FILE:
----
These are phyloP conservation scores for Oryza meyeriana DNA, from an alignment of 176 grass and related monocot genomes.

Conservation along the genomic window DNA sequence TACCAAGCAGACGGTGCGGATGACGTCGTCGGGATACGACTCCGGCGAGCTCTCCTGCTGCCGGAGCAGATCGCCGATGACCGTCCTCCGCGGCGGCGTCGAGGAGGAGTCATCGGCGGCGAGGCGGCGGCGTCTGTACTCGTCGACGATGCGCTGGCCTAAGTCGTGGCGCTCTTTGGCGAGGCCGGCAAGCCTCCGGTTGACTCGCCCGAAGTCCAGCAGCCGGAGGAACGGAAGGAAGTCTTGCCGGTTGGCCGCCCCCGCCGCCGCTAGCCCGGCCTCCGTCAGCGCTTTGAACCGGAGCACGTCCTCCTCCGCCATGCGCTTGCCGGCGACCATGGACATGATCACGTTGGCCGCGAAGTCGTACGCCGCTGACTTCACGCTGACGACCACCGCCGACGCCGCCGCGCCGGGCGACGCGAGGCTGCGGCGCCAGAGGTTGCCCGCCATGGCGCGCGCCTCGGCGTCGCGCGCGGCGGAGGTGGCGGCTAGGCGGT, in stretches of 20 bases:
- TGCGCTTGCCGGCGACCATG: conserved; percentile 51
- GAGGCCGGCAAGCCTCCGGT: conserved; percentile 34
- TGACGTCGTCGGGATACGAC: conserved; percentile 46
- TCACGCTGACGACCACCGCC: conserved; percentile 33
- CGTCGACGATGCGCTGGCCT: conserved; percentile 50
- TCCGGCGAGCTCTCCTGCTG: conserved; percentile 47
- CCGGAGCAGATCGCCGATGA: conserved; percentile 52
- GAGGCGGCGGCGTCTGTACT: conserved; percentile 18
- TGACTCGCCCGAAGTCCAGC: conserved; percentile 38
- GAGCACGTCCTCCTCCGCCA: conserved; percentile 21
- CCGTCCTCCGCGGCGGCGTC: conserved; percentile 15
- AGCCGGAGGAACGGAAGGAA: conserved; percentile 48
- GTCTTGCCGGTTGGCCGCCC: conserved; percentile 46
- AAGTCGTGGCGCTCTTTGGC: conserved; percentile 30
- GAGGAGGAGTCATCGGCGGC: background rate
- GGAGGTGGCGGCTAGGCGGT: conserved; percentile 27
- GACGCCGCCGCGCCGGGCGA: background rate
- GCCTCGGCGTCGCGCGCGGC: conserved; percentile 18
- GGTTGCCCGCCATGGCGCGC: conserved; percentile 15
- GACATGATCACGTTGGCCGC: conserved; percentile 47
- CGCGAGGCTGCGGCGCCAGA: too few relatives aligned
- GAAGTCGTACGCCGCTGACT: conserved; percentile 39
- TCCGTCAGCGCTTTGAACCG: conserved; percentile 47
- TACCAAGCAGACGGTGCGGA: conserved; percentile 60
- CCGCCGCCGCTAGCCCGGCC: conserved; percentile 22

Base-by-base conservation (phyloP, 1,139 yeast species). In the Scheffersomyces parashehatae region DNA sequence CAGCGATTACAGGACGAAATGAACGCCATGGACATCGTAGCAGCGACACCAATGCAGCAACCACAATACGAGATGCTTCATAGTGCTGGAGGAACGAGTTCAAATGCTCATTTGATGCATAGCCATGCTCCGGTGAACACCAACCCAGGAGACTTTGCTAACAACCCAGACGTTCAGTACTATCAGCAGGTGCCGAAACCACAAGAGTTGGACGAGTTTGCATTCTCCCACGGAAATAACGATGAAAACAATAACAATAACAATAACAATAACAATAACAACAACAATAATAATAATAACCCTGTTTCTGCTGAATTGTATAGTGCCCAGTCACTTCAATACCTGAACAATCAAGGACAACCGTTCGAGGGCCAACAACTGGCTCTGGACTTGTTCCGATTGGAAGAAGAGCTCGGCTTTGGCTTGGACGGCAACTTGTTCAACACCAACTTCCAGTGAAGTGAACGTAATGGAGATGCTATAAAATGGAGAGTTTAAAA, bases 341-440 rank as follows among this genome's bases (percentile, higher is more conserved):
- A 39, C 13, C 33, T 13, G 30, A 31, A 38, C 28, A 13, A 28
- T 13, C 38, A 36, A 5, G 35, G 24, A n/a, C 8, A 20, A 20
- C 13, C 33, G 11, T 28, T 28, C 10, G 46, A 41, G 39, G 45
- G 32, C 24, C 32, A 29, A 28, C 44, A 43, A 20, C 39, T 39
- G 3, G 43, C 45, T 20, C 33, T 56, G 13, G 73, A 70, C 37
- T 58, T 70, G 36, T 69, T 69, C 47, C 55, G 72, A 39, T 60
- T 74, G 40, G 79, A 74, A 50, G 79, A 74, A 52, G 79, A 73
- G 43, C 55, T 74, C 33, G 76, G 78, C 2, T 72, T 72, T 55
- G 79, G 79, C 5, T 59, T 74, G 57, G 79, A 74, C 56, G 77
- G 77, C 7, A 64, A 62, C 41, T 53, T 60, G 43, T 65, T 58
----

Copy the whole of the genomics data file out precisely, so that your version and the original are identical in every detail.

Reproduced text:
These are phyloP conservation scores for Oryza meyeriana DNA, from an alignment of 176 grass and related monocot genomes.

Conservation along the genomic window DNA sequence TACCAAGCAGACGGTGCGGATGACGTCGTCGGGATACGACTCCGGCGAGCTCTCCTGCTGCCGGAGCAGATCGCCGATGACCGTCCTCCGCGGCGGCGTCGAGGAGGAGTCATCGGCGGCGAGGCGGCGGCGTCTGTACTCGTCGACGATGCGCTGGCCTAAGTCGTGGCGCTCTTTGGCGAGGCCGGCAAGCCTCCGGTTGACTCGCCCGAAGTCCAGCAGCCGGAGGAACGGAAGGAAGTCTTGCCGGTTGGCCGCCCCCGCCGCCGCTAGCCCGGCCTCCGTCAGCGCTTTGAACCGGAGCACGTCCTCCTCCGCCATGCGCTTGCCGGCGACCATGGACATGATCACGTTGGCCGCGAAGTCGTACGCCGCTGACTTCACGCTGACGACCACCGCCGACGCCGCCGCGCCGGGCGACGCGAGGCTGCGGCGCCAGAGGTTGCCCGCCATGGCGCGCGCCTCGGCGTCGCGCGCGGCGGAGGTGGCGGCTAGGCGGT, in stretches of 20 bases:
- TGCGCTTGCCGGCGACCATG: conserved; percentile 51
- GAGGCCGGCAAGCCTCCGGT: conserved; percentile 34
- TGACGTCGTCGGGATACGAC: conserved; percentile 46
- TCACGCTGACGACCACCGCC: conserved; percentile 33
- CGTCGACGATGCGCTGGCCT: conserved; percentile 50
- TCCGGCGAGCTCTCCTGCTG: conserved; percentile 47
- CCGGAGCAGATCGCCGATGA: conserved; percentile 52
- GAGGCGGCGGCGTCTGTACT: conserved; percentile 18
- TGACTCGCCCGAAGTCCAGC: conserved; percentile 38
- GAGCACGTCCTCCTCCGCCA: conserved; percentile 21
- CCGTCCTCCGCGGCGGCGTC: conserved; percentile 15
- AGCCGGAGGAACGGAAGGAA: conserved; percentile 48
- GTCTTGCCGGTTGGCCGCCC: conserved; percentile 46
- AAGTCGTGGCGCTCTTTGGC: conserved; percentile 30
- GAGGAGGAGTCATCGGCGGC: background rate
- GGAGGTGGCGGCTAGGCGGT: conserved; percentile 27
- GACGCCGCCGCGCCGGGCGA: background rate
- GCCTCGGCGTCGCGCGCGGC: conserved; percentile 18
- GGTTGCCCGCCATGGCGCGC: conserved; percentile 15
- GACATGATCACGTTGGCCGC: conserved; percentile 47
- CGCGAGGCTGCGGCGCCAGA: too few relatives aligned
- GAAGTCGTACGCCGCTGACT: conserved; percentile 39
- TCCGTCAGCGCTTTGAACCG: conserved; percentile 47
- TACCAAGCAGACGGTGCGGA: conserved; percentile 60
- CCGCCGCCGCTAGCCCGGCC: conserved; percentile 22

Base-by-base conservation (phyloP, 1,139 yeast species). In the Scheffersomyces parashehatae region DNA sequence CAGCGATTACAGGACGAAATGAACGCCATGGACATCGTAGCAGCGACACCAATGCAGCAACCACAATACGAGATGCTTCATAGTGCTGGAGGAACGAGTTCAAATGCTCATTTGATGCATAGCCATGCTCCGGTGAACACCAACCCAGGAGACTTTGCTAACAACCCAGACGTTCAGTACTATCAGCAGGTGCCGAAACCACAAGAGTTGGACGAGTTTGCATTCTCCCACGGAAATAACGATGAAAACAATAACAATAACAATAACAATAACAATAACAACAACAATAATAATAATAACCCTGTTTCTGCTGAATTGTATAGTGCCCAGTCACTTCAATACCTGAACAATCAAGGACAACCGTTCGAGGGCCAACAACTGGCTCTGGACTTGTTCCGATTGGAAGAAGAGCTCGGCTTTGGCTTGGACGGCAACTTGTTCAACACCAACTTCCAGTGAAGTGAACGTAATGGAGATGCTATAAAATGGAGAGTTTAAAA, bases 341-440 rank as follows among this genome's bases (percentile, higher is more conserved):
- A 39, C 13, C 33, T 13, G 30, A 31, A 38, C 28, A 13, A 28
- T 13, C 38, A 36, A 5, G 35, G 24, A n/a, C 8, A 20, A 20
- C 13, C 33, G 11, T 28, T 28, C 10, G 46, A 41, G 39, G 45
- G 32, C 24, C 32, A 29, A 28, C 44, A 43, A 20, C 39, T 39
- G 3, G 43, C 45, T 20, C 33, T 56, G 13, G 73, A 70, C 37
- T 58, T 70, G 36, T 69, T 69, C 47, C 55, G 72, A 39, T 60
- T 74, G 40, G 79, A 74, A 50, G 79, A 74, A 52, G 79, A 73
- G 43, C 55, T 74, C 33, G 76, G 78, C 2, T 72, T 72, T 55
- G 79, G 79, C 5, T 59, T 74, G 57, G 79, A 74, C 56, G 77
- G 77, C 7, A 64, A 62, C 41, T 53, T 60, G 43, T 65, T 58